The U.S. Intelligence Advanced Research Projects Activity (IARPA) is working on a new contest that will challenge government and private-sector entities to create a system for analyzing numerous streams of data from social media to black market malware storefronts to create predictions of what cyberthreats a given network may face ahead of time.
The Cyber-Attack Automated Unconventional Sensor Environment (CAUSE) project is envisioned as a cybersecurity equivalent of systems that have been able to analyze various data streams to successfully predict political uprisings and the spread of diseases such as Ebola.
IARPA's Rob Rahmer, who is leading the CAUSE project, says the competition is meant to help move the cybersecurity field from a reactive to a proactive posture. Such a system would not be perfect and would make mistakes, but Rahmer says it would help agencies and businesses spend their cybersecurity resources proactively.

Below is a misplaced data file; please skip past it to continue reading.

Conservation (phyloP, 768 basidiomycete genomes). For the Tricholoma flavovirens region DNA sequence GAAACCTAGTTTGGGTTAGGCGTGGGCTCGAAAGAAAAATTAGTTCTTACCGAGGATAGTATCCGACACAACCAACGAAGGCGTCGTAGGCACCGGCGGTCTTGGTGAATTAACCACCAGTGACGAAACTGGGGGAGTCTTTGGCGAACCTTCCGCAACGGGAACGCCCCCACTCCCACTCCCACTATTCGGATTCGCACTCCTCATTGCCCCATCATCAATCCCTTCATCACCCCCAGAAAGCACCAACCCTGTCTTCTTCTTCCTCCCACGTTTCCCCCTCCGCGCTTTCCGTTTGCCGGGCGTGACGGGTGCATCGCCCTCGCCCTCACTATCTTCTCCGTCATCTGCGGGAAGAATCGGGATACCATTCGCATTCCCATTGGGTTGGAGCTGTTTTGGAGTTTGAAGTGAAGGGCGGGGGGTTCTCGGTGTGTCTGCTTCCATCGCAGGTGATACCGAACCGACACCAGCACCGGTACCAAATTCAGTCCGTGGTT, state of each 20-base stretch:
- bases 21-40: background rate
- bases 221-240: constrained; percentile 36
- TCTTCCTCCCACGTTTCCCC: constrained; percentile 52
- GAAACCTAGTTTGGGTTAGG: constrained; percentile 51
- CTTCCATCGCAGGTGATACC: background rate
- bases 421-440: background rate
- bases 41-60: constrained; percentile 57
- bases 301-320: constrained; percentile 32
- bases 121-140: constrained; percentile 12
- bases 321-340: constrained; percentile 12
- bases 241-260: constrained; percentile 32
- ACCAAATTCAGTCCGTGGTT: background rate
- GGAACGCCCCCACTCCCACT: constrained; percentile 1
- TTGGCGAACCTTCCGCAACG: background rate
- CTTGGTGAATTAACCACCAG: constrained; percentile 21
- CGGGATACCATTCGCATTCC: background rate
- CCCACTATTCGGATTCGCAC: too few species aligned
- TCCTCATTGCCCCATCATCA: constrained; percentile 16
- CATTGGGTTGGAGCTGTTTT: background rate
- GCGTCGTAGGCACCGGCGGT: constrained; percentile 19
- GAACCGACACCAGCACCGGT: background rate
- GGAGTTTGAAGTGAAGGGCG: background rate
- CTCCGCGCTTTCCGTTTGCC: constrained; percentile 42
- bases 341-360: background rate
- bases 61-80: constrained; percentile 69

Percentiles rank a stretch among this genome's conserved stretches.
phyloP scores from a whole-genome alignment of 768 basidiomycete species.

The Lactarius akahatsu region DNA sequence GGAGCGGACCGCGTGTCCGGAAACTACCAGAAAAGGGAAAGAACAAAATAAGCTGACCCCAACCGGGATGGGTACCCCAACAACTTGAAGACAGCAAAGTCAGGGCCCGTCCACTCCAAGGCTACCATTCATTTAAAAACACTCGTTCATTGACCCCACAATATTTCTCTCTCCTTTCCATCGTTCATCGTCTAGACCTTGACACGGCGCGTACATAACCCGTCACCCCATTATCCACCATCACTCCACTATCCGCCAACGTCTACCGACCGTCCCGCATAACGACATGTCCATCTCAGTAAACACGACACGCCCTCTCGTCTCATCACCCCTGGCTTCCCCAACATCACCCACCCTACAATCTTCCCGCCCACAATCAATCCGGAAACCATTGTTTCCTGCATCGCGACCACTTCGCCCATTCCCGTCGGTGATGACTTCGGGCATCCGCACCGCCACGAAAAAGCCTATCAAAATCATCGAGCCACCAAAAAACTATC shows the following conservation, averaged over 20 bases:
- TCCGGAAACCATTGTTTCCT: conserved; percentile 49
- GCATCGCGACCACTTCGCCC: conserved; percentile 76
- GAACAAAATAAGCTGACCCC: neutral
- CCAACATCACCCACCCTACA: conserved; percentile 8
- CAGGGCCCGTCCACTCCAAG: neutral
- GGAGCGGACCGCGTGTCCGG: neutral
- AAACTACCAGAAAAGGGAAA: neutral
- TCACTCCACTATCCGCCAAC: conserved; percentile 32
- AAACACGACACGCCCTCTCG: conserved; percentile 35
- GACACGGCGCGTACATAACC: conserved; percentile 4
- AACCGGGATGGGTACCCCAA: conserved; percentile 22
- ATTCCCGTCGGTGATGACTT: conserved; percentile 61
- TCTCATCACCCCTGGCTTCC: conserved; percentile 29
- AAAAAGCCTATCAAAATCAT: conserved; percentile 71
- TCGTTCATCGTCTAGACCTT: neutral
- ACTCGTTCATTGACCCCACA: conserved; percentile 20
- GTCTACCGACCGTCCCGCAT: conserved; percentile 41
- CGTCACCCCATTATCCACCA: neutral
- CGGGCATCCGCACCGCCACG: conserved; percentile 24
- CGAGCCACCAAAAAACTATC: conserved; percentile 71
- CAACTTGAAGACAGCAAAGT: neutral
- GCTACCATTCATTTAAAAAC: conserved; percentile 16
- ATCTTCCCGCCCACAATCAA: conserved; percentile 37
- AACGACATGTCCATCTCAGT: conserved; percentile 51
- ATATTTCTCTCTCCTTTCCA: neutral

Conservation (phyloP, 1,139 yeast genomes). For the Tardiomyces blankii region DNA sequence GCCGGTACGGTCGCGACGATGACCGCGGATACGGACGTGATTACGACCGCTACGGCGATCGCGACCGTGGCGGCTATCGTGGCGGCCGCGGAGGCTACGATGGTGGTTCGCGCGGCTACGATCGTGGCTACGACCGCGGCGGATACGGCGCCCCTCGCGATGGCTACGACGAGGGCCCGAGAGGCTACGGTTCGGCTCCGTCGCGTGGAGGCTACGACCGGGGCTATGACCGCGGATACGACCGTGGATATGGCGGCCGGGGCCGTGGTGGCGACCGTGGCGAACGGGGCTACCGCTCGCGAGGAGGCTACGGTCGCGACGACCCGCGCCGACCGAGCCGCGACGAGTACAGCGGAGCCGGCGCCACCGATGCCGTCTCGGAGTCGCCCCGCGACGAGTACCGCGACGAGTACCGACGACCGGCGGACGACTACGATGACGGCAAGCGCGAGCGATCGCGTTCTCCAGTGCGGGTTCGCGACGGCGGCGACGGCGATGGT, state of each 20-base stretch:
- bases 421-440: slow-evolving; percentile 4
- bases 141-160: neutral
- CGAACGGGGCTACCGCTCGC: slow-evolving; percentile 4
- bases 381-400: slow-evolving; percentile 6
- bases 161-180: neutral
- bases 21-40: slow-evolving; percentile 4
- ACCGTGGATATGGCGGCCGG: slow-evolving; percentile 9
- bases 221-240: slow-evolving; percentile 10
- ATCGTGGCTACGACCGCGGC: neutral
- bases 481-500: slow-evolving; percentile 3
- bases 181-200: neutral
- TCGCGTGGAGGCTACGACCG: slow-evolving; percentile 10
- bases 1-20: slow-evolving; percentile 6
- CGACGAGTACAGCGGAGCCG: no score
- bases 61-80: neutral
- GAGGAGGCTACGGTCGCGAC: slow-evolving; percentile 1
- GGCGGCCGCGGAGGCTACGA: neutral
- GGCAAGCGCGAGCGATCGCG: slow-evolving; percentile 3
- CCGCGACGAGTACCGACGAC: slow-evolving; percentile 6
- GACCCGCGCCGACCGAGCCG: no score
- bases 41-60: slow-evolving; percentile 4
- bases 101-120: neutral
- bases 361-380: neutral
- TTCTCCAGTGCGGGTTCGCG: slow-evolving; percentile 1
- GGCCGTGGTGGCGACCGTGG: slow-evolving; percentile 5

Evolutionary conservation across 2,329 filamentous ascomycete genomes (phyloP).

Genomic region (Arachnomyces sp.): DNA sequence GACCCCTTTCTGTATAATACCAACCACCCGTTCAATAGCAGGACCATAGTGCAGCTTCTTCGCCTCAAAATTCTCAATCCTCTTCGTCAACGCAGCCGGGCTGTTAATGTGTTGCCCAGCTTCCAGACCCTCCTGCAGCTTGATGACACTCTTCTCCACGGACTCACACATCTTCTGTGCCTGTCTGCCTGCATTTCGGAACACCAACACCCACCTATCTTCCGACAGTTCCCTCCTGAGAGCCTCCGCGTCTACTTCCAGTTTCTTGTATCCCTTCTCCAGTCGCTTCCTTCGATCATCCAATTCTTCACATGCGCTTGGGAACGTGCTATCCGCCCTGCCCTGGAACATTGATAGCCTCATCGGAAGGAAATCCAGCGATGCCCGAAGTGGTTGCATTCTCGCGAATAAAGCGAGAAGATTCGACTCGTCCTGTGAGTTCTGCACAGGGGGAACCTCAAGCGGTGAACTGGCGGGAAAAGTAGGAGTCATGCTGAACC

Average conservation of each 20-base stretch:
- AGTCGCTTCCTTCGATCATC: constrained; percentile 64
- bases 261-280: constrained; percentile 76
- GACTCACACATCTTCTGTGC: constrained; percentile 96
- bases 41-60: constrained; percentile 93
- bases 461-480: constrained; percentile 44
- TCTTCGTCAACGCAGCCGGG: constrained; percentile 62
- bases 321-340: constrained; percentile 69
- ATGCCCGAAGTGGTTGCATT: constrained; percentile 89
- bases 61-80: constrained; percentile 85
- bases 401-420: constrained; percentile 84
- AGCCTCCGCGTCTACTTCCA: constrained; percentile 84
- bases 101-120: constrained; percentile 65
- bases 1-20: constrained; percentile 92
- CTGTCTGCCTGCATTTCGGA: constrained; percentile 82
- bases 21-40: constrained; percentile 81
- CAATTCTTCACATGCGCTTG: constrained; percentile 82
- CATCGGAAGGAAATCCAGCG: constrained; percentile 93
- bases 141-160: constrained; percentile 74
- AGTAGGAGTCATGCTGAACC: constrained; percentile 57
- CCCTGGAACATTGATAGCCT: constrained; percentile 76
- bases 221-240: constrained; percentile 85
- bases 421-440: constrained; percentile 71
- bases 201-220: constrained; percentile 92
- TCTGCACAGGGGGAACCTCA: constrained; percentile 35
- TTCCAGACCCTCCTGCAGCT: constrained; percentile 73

CAUSE is envisioned as a four-year race and IARPA currently is developing guidelines and determining what the prize for the competition will be. There already is strong interest in the project; about 150 would-be participants from the private sector and academia attended a recent informational workshop about CAUSE.
One issue that needs addressing is what computing resources competitors will need to use; CAUSE would likely require supercomputer-level computing power.
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